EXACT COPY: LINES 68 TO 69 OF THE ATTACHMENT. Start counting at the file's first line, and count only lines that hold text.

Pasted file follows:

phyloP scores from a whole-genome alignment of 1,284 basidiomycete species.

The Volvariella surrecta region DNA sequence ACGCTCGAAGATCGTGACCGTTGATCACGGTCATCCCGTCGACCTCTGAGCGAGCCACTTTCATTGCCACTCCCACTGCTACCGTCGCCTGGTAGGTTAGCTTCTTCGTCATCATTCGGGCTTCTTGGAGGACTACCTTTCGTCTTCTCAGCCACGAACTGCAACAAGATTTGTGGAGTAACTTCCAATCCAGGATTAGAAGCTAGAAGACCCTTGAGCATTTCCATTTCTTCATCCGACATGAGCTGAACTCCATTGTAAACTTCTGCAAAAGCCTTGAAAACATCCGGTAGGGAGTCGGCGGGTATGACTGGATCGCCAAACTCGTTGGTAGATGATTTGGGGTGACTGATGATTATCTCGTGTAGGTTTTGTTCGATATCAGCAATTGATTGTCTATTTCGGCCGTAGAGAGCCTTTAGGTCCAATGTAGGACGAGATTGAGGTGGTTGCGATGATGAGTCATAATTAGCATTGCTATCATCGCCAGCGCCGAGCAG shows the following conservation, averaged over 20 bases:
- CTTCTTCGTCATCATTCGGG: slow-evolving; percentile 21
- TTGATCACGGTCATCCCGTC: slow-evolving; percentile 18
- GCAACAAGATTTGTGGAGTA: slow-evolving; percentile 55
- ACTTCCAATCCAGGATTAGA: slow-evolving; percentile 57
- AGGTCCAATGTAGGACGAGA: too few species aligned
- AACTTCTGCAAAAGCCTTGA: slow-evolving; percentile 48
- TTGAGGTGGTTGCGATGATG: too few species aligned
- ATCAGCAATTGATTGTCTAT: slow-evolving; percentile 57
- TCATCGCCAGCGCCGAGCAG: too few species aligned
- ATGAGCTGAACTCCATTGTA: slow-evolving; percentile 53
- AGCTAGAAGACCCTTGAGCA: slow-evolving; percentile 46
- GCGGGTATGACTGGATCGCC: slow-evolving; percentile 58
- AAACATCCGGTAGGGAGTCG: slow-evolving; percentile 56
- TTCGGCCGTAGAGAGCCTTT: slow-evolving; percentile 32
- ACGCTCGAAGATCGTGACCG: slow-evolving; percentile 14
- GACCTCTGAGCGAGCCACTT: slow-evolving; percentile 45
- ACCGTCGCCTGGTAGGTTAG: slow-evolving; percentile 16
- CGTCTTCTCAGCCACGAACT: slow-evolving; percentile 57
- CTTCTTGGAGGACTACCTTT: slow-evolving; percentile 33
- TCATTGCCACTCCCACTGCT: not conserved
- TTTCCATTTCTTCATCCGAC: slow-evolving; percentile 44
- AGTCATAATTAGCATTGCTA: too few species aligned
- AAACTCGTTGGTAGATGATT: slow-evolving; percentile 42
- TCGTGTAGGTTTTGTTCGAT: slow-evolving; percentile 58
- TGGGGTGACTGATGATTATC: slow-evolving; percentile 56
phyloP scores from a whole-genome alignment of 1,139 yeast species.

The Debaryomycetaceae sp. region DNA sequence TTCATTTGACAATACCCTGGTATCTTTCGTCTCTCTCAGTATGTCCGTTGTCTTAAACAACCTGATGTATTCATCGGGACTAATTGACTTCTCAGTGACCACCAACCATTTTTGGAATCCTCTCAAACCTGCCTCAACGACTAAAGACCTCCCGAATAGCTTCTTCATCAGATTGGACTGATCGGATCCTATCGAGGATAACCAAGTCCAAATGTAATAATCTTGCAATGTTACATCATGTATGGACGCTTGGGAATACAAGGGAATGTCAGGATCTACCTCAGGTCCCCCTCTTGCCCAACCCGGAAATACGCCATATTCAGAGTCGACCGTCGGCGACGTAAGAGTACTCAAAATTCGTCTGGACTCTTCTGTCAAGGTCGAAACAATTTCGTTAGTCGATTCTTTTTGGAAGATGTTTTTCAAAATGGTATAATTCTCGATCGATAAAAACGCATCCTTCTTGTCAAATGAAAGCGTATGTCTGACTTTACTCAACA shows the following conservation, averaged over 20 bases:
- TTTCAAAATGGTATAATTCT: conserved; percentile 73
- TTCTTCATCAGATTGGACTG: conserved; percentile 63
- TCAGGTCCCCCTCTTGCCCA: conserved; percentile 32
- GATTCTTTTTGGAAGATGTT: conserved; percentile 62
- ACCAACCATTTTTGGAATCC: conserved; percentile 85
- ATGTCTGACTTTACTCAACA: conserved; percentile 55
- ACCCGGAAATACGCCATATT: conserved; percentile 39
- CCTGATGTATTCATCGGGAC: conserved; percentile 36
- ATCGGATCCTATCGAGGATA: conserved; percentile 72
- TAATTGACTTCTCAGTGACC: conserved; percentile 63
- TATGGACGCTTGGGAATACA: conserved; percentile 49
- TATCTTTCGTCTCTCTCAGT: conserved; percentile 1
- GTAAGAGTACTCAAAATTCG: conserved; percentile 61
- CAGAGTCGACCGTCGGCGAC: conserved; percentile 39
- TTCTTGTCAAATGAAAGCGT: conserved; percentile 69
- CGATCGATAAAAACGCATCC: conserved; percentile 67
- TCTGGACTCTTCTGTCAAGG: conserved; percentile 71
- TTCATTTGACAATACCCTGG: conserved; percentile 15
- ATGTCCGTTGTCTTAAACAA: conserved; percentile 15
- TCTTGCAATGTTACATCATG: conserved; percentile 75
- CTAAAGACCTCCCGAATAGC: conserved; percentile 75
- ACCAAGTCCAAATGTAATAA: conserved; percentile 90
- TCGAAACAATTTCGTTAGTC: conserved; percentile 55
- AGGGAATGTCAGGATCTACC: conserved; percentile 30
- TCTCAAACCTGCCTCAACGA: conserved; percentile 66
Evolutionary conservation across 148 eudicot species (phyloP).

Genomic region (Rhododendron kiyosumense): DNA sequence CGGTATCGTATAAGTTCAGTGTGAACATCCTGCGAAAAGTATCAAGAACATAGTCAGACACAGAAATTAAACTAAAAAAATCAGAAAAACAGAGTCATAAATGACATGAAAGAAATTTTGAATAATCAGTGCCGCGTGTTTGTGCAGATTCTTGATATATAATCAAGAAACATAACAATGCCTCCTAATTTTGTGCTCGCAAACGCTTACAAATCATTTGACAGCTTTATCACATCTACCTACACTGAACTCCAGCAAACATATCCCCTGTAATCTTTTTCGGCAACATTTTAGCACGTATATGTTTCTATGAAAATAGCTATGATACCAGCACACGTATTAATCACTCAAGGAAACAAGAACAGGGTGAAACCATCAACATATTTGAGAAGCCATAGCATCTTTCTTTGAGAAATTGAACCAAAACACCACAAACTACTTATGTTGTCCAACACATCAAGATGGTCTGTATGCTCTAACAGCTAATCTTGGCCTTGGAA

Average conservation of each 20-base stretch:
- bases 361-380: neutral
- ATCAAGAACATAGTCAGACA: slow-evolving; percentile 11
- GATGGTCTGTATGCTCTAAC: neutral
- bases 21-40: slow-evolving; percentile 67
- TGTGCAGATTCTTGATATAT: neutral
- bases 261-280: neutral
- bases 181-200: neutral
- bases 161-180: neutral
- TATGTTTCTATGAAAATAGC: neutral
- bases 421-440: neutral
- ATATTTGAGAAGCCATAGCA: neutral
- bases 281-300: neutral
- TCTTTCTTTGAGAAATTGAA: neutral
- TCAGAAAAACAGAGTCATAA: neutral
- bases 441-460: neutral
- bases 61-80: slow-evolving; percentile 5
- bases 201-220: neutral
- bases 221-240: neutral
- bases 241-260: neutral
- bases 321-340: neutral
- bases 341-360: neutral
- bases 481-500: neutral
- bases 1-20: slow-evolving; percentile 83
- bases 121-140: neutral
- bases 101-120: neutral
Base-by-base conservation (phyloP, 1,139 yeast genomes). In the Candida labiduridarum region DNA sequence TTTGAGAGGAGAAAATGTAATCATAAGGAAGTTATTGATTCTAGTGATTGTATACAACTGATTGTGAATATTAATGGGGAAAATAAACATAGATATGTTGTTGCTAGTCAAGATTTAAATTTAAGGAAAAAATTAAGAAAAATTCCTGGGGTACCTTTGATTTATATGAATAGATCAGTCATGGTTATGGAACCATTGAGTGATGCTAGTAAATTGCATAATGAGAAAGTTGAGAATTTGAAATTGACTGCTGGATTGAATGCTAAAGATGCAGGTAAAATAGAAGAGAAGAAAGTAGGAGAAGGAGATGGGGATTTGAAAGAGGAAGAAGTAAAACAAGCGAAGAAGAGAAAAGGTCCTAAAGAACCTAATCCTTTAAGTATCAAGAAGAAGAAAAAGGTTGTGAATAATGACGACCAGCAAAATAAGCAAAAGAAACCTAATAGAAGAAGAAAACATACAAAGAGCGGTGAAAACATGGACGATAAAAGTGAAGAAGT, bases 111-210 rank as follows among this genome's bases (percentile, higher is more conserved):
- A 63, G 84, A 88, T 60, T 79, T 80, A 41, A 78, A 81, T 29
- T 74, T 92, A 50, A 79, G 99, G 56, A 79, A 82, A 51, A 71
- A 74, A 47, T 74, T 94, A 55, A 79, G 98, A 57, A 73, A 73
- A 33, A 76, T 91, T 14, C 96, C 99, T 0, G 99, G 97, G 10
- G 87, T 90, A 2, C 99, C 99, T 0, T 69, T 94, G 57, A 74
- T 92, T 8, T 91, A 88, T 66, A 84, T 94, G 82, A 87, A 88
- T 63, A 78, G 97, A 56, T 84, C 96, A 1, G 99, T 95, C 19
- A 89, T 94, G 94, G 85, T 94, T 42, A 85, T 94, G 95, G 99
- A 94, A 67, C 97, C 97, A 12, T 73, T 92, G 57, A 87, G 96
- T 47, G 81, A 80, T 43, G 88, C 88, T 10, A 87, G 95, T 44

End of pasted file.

- ATATTTGAGAAGCCATAGCA: neutral
- bases 281-300: neutral